“I was working with students, and it takes so long to just find scholarships to apply for. I’ve worked with students back home, in Philadelphia, California, and other states on the East Coast. It just takes so long; it’s frustrating. Everyone asks me this one question: ‘Where do I find these scholarships? I don’t like FastWeb. I don’t like Scholarships.com. How did you find all your scholarships?’ I won all those scholarships, so they come to me for that,” Gray said.
Being a Drexel student also contributed to Gray’s development of Scholly. He acknowledged the utility of his entrepreneurship classes in developing Scholly.
“How can you turn something like Scholly, which has the image of a nonprofit, into a sustainable business? My education at Drexel definitely helped with that,” Gray said.
Ranked the eighth most expensive school in the nation by Campus Grotto in 2012, an education at Drexel comes at a steep price.
“Just being around the students here inspired me to create this app. Drexel is a very expensive school, so hanging out and talking about the loans they’re taking out, … students are like, ‘Do that,’” Gray said. “Drexel also has a very strong entrepreneurial community. So with that, it really helps being around like-minded people.”
So far, Scholly has received positive feedback from the public, with favorable reviews on the iPhone App Store. “Students love it; parents are loving it,” Gray said.
The most consistent feedback Gray has received on Scholly is about its efficiency.
“Speed has been the biggest attribute. It condenses a long search process into a minute,” Gray said.
Gray said he believes that the ethos of Scholly’s founders lends to its appeal. “A lot of the way the app attracts users is because it’s made by someone who won so many scholarships. It kind of adds that credibility. It’s not an app created by some random person who just data mines.”
To further market Scholly to attract more users, Gray said he plans to work with high school counselors and college advisers to promote the app, in addition to embarking on a media campaign.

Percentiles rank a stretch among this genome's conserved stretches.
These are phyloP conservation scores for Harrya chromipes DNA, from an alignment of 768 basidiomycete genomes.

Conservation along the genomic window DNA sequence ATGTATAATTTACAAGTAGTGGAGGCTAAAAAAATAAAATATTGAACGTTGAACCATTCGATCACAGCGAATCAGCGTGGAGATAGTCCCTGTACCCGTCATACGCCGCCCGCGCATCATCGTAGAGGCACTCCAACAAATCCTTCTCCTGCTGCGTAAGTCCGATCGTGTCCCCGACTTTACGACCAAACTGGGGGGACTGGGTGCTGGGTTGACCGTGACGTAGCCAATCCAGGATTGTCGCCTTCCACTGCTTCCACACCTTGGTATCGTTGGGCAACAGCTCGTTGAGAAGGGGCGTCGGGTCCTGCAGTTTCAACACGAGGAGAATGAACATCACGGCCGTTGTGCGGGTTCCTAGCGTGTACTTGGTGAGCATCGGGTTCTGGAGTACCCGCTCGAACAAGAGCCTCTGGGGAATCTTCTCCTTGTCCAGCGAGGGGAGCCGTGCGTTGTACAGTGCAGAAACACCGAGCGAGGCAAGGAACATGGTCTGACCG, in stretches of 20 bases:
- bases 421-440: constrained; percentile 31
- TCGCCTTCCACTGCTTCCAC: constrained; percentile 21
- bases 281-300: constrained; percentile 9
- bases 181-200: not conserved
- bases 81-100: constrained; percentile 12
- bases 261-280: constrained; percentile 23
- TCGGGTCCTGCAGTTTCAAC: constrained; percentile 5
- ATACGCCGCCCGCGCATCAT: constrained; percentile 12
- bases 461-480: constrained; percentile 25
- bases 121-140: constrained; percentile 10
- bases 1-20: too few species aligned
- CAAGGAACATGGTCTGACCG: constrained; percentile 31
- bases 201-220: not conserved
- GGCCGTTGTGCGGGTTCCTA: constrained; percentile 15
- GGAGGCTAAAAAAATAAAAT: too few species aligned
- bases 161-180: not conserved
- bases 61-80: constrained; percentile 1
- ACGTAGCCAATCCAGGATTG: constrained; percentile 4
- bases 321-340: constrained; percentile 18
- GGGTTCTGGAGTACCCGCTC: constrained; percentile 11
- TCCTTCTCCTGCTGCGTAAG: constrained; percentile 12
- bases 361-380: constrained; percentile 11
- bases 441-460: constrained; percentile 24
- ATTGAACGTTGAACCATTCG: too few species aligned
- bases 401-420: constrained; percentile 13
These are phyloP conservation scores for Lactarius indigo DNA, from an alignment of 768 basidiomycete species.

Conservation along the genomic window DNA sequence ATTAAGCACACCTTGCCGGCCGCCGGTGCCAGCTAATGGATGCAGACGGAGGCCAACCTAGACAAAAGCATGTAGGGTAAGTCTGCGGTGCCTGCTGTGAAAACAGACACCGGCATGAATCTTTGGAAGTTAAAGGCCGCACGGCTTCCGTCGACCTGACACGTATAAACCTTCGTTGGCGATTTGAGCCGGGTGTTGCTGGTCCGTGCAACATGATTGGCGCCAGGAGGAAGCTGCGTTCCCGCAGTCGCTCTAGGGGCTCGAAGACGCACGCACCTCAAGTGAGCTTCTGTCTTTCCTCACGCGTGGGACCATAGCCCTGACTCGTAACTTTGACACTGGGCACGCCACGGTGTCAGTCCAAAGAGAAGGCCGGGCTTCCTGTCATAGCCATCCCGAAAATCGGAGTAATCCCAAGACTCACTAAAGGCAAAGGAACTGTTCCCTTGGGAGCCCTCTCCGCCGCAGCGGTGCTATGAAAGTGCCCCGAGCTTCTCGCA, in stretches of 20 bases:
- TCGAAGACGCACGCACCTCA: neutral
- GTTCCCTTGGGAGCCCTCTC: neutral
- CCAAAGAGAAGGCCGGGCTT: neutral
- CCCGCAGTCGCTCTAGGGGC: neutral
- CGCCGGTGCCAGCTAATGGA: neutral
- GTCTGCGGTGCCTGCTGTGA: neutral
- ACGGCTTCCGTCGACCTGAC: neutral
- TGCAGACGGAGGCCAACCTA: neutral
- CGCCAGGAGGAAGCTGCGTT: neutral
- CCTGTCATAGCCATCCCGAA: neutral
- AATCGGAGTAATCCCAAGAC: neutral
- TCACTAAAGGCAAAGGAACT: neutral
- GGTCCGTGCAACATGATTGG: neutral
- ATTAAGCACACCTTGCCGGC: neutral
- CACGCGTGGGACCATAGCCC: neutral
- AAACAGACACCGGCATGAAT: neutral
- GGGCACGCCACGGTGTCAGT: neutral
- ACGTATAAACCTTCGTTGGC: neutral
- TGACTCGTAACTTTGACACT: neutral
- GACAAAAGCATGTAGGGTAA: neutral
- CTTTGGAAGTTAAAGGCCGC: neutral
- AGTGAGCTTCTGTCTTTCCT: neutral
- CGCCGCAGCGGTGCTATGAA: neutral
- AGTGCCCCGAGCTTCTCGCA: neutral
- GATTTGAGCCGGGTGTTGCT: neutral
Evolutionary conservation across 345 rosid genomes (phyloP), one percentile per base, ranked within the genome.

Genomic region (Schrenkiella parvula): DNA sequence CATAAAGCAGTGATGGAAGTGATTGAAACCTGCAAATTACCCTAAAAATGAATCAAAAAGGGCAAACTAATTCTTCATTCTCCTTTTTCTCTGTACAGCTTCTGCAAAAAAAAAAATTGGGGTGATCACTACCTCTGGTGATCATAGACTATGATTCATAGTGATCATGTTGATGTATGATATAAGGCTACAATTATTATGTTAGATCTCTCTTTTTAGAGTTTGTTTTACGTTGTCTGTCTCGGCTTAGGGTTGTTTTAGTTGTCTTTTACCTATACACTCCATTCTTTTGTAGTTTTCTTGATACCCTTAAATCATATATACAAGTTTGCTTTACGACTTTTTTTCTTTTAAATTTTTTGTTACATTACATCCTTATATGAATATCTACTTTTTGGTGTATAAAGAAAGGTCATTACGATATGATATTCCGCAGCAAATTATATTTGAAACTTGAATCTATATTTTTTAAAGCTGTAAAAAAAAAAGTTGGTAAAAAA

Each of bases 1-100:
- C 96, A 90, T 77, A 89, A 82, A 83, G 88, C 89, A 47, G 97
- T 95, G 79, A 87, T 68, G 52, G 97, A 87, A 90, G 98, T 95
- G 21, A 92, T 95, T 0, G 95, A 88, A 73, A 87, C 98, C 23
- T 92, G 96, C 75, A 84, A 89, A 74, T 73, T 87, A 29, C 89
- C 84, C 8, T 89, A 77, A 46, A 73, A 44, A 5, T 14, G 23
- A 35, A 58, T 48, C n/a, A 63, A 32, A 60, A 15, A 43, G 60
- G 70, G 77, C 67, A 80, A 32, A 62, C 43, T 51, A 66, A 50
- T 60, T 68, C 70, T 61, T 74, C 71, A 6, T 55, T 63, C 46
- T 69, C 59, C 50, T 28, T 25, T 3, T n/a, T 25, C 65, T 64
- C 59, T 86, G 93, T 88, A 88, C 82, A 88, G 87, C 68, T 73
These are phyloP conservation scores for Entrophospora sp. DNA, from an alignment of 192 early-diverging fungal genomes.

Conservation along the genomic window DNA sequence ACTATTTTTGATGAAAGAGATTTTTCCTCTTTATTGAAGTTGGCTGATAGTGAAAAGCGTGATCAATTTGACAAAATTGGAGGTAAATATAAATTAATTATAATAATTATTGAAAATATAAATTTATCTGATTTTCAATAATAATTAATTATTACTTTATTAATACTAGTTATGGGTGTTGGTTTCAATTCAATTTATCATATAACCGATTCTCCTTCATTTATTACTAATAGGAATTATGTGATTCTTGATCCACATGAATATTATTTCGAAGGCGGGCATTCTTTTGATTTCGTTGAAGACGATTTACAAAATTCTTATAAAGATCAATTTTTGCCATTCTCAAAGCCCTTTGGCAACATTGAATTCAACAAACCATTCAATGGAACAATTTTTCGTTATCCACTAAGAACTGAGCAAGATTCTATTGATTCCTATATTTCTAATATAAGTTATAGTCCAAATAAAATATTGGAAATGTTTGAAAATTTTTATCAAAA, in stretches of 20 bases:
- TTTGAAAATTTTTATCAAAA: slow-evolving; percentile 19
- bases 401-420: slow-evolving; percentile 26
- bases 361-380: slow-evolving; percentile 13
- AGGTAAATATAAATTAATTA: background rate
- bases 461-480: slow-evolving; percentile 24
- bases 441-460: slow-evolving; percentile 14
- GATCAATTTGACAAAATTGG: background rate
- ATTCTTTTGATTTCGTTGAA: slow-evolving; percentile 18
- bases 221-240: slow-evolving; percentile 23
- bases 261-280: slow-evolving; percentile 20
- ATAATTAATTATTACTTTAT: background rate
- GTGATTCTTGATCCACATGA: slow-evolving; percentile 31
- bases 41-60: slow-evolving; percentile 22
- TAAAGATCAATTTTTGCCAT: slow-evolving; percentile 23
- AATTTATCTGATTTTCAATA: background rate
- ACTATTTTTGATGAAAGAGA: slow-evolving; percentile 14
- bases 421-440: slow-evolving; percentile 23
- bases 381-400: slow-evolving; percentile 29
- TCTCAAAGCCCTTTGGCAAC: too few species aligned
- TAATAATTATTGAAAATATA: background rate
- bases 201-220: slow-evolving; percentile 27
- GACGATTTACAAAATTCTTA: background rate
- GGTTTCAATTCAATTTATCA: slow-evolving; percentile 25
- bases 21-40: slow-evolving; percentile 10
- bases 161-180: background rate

“Right now we have a line of press releases coming up. We’re doing a big marketing campaign using mainstream media. This issue is very relevant.” Having already made an appearance on Fox News May 28, Gray said he aspires to appear on “Good Morning America” and CNN.
Scholly has enjoyed success as a new app, and Gray is confident that Scholly can sustain its success in the future.
“We’ve been endorsed by the Coca-Cola Scholarship. We have the biggest scholarship on our side. They have the option of giving support to a random person who data mines or three students who have won a collective amount of scholarships.”
Gray said he believes that an important component to Scholly’s future longevity is its support from prestigious scholarship foundations.
“We have endorsements from Coca-Cola and Gates Foundation, the biggest scholarship brands. They are going to support their scholars,” Gray said.
Additionally, to give Scholly a competitive edge, Gray said he plans to make improvements to the app. Ambitious future plans for Scholly include enabling users to apply for scholarships through the app, implementing even more specific filters, and including what Gray describes as exclusive scholarships.
“We are working on exclusive scholarships via Scholly. There are people we are working with, and they want to put their scholarships on the app.”
The prospect of competition does not faze Gray. In fact, he said he sees collaboration prospects in the future.
“We expect people to work with us rather than compete. I see more partnership than competition,” he said.